ALBUQUERQUE, N.M. (KRQE) – Newly released documents reveal exactly why the Children Youth and Families Department was called to check on Victoria Martens and her brother months before Victoria’s murder.

“We did do multiple interviews,” CYFD Secretary, Monique Jacobson, told KRQE News 13.

Five months after the brutal murder of 10-year-old Victoria Martens, Jacobson can finally be more frank about her agency’s previous involvement with Victoria.

CYFD released a summary of its investigation into Victoria Martens’ case, detailing the agency’s interactions with the child. It also released its internal review summary of how case workers and staff handled the case.

“What was determined during this review is that we did follow all state statute, agency policies and procedures,” Secretary Jacobson said Friday.

Victoria’s mom, Michelle Martens, boyfriend Fabian Gonzales, and his cousin, Jessica Kelley are each facing charges for her murder.

An autopsy revealed Victoria was strangled, her body dismembered. It also found alcohol in her system and evidence she was sexually abused in the past.

But did CYFD workers know enough about any abuse before her death?

“We did not find proof that physical abuse or even neglect occurred,” said Jacobson.

According to its report, CYFD case workers had contact with Victoria on at least four prior occasions.

In March 2015, CYFD got a call that “Victoria and her sibling had poor hygiene, had dirty clothes, that a grandparent had improperly disciplined the sibling, and that Michelle Martens and the grandparent had consumed alcohol in front of the children.”

“There were no allegations of physical abuse regarding Victoria and no allegations of sexual abuse regarding either child,” the report states.

Both kids were interviewed separately at school by a CYFD case worker.

However, a case worker stated, “Neither child had any marks, bruises or evidence of physical abuse. Both children were clean and appeared well taken care of.”

“The allegations were unsubstantiated against Michelle Martens, the grandparent, and the siblings’ biological father,” the report states.

Three more calls came into CYFD in May and June of 2016 referencing Victoria’s brother. Two of those calls Michelle Martens made herself, claiming Victoria’s brother was left with an unknown caretaker by her ex.

Both children were interviewed again by CYFD at school and at home.

“Our internal review showed that the interviews were done in a comprehensive manner, that questions were asked about physical abuse and sexual abuse even though none of the allegations that we received were of that nature,” Jacobson explained.

A fifth anonymous call came into CYFD on March 28, 2016. However, the agency said it had no jurisdiction to investigate that report further.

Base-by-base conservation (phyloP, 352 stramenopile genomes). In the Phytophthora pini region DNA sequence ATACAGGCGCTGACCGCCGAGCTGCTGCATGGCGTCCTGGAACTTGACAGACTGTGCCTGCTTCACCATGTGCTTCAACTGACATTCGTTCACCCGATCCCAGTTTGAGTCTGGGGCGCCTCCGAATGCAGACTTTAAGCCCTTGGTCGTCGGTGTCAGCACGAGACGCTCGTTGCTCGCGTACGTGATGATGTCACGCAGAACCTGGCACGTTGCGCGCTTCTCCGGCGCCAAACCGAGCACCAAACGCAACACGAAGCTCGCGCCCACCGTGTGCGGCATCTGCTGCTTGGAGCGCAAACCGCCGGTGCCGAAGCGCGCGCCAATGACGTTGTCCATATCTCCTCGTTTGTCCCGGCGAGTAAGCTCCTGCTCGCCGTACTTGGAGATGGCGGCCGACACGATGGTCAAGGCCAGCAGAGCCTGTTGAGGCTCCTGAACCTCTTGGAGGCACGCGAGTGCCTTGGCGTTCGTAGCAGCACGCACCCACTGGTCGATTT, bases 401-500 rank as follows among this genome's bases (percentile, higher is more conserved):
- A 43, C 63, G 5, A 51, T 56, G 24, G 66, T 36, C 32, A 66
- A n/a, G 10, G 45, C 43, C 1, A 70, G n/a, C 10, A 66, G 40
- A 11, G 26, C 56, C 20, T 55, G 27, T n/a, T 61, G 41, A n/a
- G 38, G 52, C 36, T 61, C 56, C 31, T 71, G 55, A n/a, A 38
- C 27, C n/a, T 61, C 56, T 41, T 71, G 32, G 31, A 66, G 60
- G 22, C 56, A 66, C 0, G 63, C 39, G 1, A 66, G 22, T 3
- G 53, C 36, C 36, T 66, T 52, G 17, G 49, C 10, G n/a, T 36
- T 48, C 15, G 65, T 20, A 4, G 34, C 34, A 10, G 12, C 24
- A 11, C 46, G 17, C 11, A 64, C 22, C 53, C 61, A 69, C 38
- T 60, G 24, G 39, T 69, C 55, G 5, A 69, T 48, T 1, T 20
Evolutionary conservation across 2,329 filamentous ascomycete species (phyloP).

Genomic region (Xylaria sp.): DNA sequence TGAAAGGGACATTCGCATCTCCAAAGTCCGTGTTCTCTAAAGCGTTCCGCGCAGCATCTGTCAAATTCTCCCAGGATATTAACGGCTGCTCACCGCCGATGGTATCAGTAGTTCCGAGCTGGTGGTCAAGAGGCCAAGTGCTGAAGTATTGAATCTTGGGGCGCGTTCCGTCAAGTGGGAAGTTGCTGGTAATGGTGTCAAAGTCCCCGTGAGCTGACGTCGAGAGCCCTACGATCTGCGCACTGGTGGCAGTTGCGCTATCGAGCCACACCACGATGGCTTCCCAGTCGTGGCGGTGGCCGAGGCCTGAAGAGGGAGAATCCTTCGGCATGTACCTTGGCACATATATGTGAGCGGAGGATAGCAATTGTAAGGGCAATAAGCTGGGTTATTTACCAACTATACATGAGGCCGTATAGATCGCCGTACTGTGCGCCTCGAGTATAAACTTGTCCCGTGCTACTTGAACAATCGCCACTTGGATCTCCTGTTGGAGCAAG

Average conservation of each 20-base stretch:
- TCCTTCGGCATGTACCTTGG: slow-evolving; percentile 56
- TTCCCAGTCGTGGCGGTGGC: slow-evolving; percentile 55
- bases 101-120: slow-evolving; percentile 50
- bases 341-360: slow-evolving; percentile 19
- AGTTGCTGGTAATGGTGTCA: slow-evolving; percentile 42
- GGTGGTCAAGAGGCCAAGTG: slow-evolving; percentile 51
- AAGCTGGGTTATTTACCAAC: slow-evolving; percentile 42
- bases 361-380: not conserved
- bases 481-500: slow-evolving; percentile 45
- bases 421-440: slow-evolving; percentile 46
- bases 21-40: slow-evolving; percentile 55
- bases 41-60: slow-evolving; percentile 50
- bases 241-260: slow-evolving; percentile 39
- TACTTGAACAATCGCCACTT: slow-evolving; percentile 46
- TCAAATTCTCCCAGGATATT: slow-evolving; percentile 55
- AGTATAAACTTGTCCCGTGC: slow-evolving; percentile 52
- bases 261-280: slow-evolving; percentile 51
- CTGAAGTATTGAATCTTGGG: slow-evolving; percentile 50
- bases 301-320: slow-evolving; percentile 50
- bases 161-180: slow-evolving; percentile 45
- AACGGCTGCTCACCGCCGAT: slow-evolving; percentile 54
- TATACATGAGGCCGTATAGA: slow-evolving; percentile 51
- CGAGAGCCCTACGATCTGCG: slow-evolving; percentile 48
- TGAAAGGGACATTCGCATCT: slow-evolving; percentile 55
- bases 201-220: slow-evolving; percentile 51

In that call, the tipster claimed an ex-boyfriend of Michelle Martens tried to kiss Victoria. But since he wasn’t a parent, guardian or custodian living in her home, CYFD staff said it referred the call to the Albuquerque Police Department.

An APD spokesperson told KRQE News 13 since there were no criminal allegations, there was nothing for officers to investigate at the time.

Although her staff followed protocol, Jacobson said her agency is working to improve outreach, and boost staff.

CYFD is also looking to develop curriculum with schools statewide, so kids know what to do if they’re being abused.

“As unbelievable as this may sound to many of us, there are instances where children are experiencing horrible abuse and they don’t know it’s abuse,” said Jacobson.

“If the person you trust most in life is telling you something is okay and it’s normal, and if it’s all you’ve ever known in your life, you may not understand that it actually is horrific abuse,” she added.

The ultimate goal is to protect kids and prevent another tragedy.

When asked if CYFD failed Victoria at all, Jacobson responded, “I think when a child dies it’s not okay for anyone. It’s not okay for me, it’s not okay for my workers, it’s not okay for the community.”

“But what our internal review showed is that we did everything in the manner we should have,” Jacobson added.

CYFD plans to bring back school liaisons statewide, so school staff can have a clear point-of-contact to report abuse.

Jacobson said the agency has added 25 percent more staff in the last two years, but it still needs field workers.

CYFD is hosting a rapid-hire job fair next Saturday January 28th at the CYFD office 3401 Pan American Freeway NE in Albuquerque from 8:30 a.m. to 3 p.m. For more information, click here.